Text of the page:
Diy luggage repairs

Updated March 28, 2017

Travel is difficult enough without having to worry about malfunctioning luggage. Common luggage problems include stuck wheels and handles, small tears in vinyl, lost casters and stuck zippers. Taking a few moments to remedy these suitcase snafus may mean the difference between a frustrating trip or one that goes smoothly. These repairs can be made at home before you hit the road, or in a hotel room with some small tools.

Cut out a small piece of the vinyl patch the size of the tear on the inside or outside of vinyl luggage. Sandpaper the back of the patch and around the tear on the luggage to make the vinyl more porous and receptive to the epoxy.

Smear epoxy on the tear and back of the patch. Place the patch on the tear and hold for five minutes until the epoxy sets. If possible, let the epoxy set for 24 hours, or at minimum four hours.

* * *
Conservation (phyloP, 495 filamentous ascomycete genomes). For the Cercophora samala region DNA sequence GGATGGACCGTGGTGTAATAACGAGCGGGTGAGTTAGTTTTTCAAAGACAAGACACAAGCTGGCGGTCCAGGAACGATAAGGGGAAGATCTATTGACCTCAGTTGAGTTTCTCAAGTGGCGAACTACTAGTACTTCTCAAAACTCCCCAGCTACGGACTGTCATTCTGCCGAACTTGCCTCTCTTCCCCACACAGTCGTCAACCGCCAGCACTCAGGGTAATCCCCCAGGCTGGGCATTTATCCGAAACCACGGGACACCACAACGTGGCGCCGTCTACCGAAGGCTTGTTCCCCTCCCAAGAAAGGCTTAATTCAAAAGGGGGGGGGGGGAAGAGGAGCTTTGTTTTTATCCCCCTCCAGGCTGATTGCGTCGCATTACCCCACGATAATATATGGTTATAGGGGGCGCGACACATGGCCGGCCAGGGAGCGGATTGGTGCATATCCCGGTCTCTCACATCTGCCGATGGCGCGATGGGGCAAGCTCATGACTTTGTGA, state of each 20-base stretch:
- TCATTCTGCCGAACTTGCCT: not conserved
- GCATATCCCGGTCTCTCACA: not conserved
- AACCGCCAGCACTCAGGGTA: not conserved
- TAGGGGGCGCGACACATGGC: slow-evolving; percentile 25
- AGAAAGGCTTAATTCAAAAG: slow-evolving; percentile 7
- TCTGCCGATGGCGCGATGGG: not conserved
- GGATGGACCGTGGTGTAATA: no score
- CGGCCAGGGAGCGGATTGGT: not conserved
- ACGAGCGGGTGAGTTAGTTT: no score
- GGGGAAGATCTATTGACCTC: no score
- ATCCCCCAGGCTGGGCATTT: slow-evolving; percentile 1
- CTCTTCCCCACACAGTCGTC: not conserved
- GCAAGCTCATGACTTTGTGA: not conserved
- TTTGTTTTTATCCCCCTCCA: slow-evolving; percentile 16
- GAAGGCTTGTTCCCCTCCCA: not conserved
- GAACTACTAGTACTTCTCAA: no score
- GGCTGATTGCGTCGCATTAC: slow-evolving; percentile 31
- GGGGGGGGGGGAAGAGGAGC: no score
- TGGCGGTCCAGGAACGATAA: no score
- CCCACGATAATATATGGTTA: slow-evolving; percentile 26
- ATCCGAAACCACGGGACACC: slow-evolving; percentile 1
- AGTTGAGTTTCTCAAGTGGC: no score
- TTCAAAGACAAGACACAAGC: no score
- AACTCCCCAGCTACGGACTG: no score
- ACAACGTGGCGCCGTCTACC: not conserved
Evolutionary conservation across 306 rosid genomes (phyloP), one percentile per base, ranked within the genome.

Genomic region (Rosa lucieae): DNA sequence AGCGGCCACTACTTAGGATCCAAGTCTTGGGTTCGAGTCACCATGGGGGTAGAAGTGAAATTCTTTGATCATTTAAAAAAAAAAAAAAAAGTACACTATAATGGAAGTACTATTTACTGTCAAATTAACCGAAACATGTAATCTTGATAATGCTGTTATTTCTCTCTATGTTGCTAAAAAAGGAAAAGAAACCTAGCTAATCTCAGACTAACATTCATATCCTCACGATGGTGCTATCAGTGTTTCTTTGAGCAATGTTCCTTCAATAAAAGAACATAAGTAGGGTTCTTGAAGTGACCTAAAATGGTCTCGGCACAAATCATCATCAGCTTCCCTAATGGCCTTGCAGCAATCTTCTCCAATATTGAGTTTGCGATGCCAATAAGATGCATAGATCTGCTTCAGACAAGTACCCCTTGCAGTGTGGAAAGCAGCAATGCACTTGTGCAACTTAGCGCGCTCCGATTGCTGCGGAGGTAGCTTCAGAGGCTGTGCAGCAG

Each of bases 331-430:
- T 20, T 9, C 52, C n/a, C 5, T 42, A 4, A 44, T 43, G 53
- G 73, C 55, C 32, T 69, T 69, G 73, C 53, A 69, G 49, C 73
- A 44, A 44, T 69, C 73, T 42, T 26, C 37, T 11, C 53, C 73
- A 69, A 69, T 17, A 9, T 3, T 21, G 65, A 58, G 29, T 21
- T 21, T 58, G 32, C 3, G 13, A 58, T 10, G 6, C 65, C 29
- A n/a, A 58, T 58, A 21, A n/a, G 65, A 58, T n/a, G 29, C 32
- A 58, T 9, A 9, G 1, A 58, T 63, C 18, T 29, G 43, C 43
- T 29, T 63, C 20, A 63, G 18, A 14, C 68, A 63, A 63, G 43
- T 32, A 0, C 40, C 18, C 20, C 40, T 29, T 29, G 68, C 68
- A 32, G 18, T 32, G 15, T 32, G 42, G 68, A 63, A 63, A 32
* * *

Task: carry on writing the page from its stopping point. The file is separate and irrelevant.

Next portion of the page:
Unscrew a stuck handle mechanism using either hex wrenches or screwdrivers, depending on your luggage. Find the screws around the handle. Pull the handle mechanism out and lubricate the telescoping arms and the handle rest in the housing. Screw the mechanism back into place and pull the handle up and down several times to test the lubrication.

Unscrew any stuck wheel using the hex wrench or screwdriver. Squirt lube into the bearings and rollers in the centre of the wheel. Screw back into place after pushing the wheels to remove stickiness.

Grip the zipper slider with the vice grips and slowly but firmly pull it open. Squirt dry, graphite based lubricant onto the zipper as you pull the slider over the tines. Once open, slide it open and closed to work the lubricant into the zipper tines.

Things You'll Need

  • Replacement casters
  • Hex wrenches or screwdrivers
  • Vinyl patch and epoxy
  • Sandpaper
  • Lubricant
  • Scissors
  • Vice grips
  • Graphite dry lubricant
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About the Author

A former Alaskan of 20 years, Eric Cedric now resides in California. He's published in "Outside" and "Backpacker" and has written a book on life in small-town Alaska, "North by Southeast." Cedric was a professional mountain guide and backcountry expedition leader for 18 years. He worked in Russia, Iceland, Greece, Turkey and Belize. Cedric attended Syracuse University and is a private pilot.